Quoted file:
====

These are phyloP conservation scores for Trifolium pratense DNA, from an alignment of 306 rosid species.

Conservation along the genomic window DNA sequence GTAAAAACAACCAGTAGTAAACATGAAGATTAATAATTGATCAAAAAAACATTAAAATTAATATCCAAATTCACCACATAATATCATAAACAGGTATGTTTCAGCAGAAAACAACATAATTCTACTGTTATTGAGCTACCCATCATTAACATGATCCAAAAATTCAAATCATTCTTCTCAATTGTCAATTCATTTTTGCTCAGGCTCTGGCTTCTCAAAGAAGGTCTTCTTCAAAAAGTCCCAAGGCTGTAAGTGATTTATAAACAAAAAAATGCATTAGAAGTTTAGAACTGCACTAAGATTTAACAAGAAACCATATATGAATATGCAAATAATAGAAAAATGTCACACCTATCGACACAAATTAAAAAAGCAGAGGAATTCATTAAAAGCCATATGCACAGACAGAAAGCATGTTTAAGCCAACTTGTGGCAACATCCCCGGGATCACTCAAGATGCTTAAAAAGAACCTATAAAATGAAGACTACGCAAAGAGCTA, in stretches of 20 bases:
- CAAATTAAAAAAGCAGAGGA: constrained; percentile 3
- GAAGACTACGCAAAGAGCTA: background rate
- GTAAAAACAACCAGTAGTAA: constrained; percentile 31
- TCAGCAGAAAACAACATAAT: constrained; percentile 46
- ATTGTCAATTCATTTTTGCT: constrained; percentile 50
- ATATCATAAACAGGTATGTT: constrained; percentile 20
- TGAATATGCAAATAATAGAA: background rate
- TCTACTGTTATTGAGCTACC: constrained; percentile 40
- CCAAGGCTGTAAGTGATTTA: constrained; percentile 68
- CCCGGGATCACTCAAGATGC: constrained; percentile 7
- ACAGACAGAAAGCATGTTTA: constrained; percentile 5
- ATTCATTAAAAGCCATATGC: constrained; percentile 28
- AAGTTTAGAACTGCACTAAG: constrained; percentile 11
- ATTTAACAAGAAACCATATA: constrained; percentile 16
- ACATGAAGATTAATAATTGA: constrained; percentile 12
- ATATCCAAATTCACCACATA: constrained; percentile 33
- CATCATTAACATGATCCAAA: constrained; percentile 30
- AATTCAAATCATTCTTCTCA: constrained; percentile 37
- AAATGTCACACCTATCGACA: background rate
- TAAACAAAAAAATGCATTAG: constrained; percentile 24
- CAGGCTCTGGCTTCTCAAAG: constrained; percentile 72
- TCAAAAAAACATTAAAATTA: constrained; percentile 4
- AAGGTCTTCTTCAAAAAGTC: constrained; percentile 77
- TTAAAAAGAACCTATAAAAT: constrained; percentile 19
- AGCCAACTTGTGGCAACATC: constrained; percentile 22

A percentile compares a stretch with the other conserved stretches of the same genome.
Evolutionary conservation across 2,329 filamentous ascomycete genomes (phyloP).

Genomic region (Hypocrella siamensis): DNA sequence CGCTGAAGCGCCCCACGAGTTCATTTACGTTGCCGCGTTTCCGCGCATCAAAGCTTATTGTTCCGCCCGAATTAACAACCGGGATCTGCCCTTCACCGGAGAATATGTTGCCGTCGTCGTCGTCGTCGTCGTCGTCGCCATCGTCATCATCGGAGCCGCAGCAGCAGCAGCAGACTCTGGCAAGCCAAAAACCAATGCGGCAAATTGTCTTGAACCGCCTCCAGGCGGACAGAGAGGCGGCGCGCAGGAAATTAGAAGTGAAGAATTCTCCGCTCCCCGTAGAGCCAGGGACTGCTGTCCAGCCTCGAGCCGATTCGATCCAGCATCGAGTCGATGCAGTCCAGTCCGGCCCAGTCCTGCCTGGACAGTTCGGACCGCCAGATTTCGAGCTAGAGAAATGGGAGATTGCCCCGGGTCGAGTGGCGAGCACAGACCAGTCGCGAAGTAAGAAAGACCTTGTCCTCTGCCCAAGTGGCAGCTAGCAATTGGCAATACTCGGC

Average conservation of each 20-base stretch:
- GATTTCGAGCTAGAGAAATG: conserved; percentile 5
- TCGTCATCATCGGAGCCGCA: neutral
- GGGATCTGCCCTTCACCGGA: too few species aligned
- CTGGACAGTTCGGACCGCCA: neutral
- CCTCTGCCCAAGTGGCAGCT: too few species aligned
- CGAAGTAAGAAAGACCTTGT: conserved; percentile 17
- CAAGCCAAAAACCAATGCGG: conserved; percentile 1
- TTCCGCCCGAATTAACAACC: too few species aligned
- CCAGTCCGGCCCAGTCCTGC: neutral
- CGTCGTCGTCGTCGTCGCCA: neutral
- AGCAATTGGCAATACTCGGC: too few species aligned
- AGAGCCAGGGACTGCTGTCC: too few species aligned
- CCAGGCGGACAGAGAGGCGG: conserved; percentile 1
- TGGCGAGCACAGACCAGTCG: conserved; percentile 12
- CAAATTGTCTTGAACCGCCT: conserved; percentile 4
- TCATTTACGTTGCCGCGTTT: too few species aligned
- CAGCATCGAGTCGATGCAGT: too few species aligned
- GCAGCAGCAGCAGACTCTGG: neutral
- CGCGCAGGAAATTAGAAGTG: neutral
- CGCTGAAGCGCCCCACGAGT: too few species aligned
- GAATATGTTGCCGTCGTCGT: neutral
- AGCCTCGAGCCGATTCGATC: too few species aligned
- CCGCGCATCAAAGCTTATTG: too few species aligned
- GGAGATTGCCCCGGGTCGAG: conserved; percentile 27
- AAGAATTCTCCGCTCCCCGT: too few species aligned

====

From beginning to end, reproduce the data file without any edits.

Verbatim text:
These are phyloP conservation scores for Trifolium pratense DNA, from an alignment of 306 rosid species.

Conservation along the genomic window DNA sequence GTAAAAACAACCAGTAGTAAACATGAAGATTAATAATTGATCAAAAAAACATTAAAATTAATATCCAAATTCACCACATAATATCATAAACAGGTATGTTTCAGCAGAAAACAACATAATTCTACTGTTATTGAGCTACCCATCATTAACATGATCCAAAAATTCAAATCATTCTTCTCAATTGTCAATTCATTTTTGCTCAGGCTCTGGCTTCTCAAAGAAGGTCTTCTTCAAAAAGTCCCAAGGCTGTAAGTGATTTATAAACAAAAAAATGCATTAGAAGTTTAGAACTGCACTAAGATTTAACAAGAAACCATATATGAATATGCAAATAATAGAAAAATGTCACACCTATCGACACAAATTAAAAAAGCAGAGGAATTCATTAAAAGCCATATGCACAGACAGAAAGCATGTTTAAGCCAACTTGTGGCAACATCCCCGGGATCACTCAAGATGCTTAAAAAGAACCTATAAAATGAAGACTACGCAAAGAGCTA, in stretches of 20 bases:
- CAAATTAAAAAAGCAGAGGA: constrained; percentile 3
- GAAGACTACGCAAAGAGCTA: background rate
- GTAAAAACAACCAGTAGTAA: constrained; percentile 31
- TCAGCAGAAAACAACATAAT: constrained; percentile 46
- ATTGTCAATTCATTTTTGCT: constrained; percentile 50
- ATATCATAAACAGGTATGTT: constrained; percentile 20
- TGAATATGCAAATAATAGAA: background rate
- TCTACTGTTATTGAGCTACC: constrained; percentile 40
- CCAAGGCTGTAAGTGATTTA: constrained; percentile 68
- CCCGGGATCACTCAAGATGC: constrained; percentile 7
- ACAGACAGAAAGCATGTTTA: constrained; percentile 5
- ATTCATTAAAAGCCATATGC: constrained; percentile 28
- AAGTTTAGAACTGCACTAAG: constrained; percentile 11
- ATTTAACAAGAAACCATATA: constrained; percentile 16
- ACATGAAGATTAATAATTGA: constrained; percentile 12
- ATATCCAAATTCACCACATA: constrained; percentile 33
- CATCATTAACATGATCCAAA: constrained; percentile 30
- AATTCAAATCATTCTTCTCA: constrained; percentile 37
- AAATGTCACACCTATCGACA: background rate
- TAAACAAAAAAATGCATTAG: constrained; percentile 24
- CAGGCTCTGGCTTCTCAAAG: constrained; percentile 72
- TCAAAAAAACATTAAAATTA: constrained; percentile 4
- AAGGTCTTCTTCAAAAAGTC: constrained; percentile 77
- TTAAAAAGAACCTATAAAAT: constrained; percentile 19
- AGCCAACTTGTGGCAACATC: constrained; percentile 22

A percentile compares a stretch with the other conserved stretches of the same genome.
Evolutionary conservation across 2,329 filamentous ascomycete genomes (phyloP).

Genomic region (Hypocrella siamensis): DNA sequence CGCTGAAGCGCCCCACGAGTTCATTTACGTTGCCGCGTTTCCGCGCATCAAAGCTTATTGTTCCGCCCGAATTAACAACCGGGATCTGCCCTTCACCGGAGAATATGTTGCCGTCGTCGTCGTCGTCGTCGTCGTCGCCATCGTCATCATCGGAGCCGCAGCAGCAGCAGCAGACTCTGGCAAGCCAAAAACCAATGCGGCAAATTGTCTTGAACCGCCTCCAGGCGGACAGAGAGGCGGCGCGCAGGAAATTAGAAGTGAAGAATTCTCCGCTCCCCGTAGAGCCAGGGACTGCTGTCCAGCCTCGAGCCGATTCGATCCAGCATCGAGTCGATGCAGTCCAGTCCGGCCCAGTCCTGCCTGGACAGTTCGGACCGCCAGATTTCGAGCTAGAGAAATGGGAGATTGCCCCGGGTCGAGTGGCGAGCACAGACCAGTCGCGAAGTAAGAAAGACCTTGTCCTCTGCCCAAGTGGCAGCTAGCAATTGGCAATACTCGGC

Average conservation of each 20-base stretch:
- GATTTCGAGCTAGAGAAATG: conserved; percentile 5
- TCGTCATCATCGGAGCCGCA: neutral
- GGGATCTGCCCTTCACCGGA: too few species aligned
- CTGGACAGTTCGGACCGCCA: neutral
- CCTCTGCCCAAGTGGCAGCT: too few species aligned
- CGAAGTAAGAAAGACCTTGT: conserved; percentile 17
- CAAGCCAAAAACCAATGCGG: conserved; percentile 1
- TTCCGCCCGAATTAACAACC: too few species aligned
- CCAGTCCGGCCCAGTCCTGC: neutral
- CGTCGTCGTCGTCGTCGCCA: neutral
- AGCAATTGGCAATACTCGGC: too few species aligned
- AGAGCCAGGGACTGCTGTCC: too few species aligned
- CCAGGCGGACAGAGAGGCGG: conserved; percentile 1
- TGGCGAGCACAGACCAGTCG: conserved; percentile 12
- CAAATTGTCTTGAACCGCCT: conserved; percentile 4
- TCATTTACGTTGCCGCGTTT: too few species aligned
- CAGCATCGAGTCGATGCAGT: too few species aligned
- GCAGCAGCAGCAGACTCTGG: neutral
- CGCGCAGGAAATTAGAAGTG: neutral
- CGCTGAAGCGCCCCACGAGT: too few species aligned
- GAATATGTTGCCGTCGTCGT: neutral
- AGCCTCGAGCCGATTCGATC: too few species aligned
- CCGCGCATCAAAGCTTATTG: too few species aligned
- GGAGATTGCCCCGGGTCGAG: conserved; percentile 27
- AAGAATTCTCCGCTCCCCGT: too few species aligned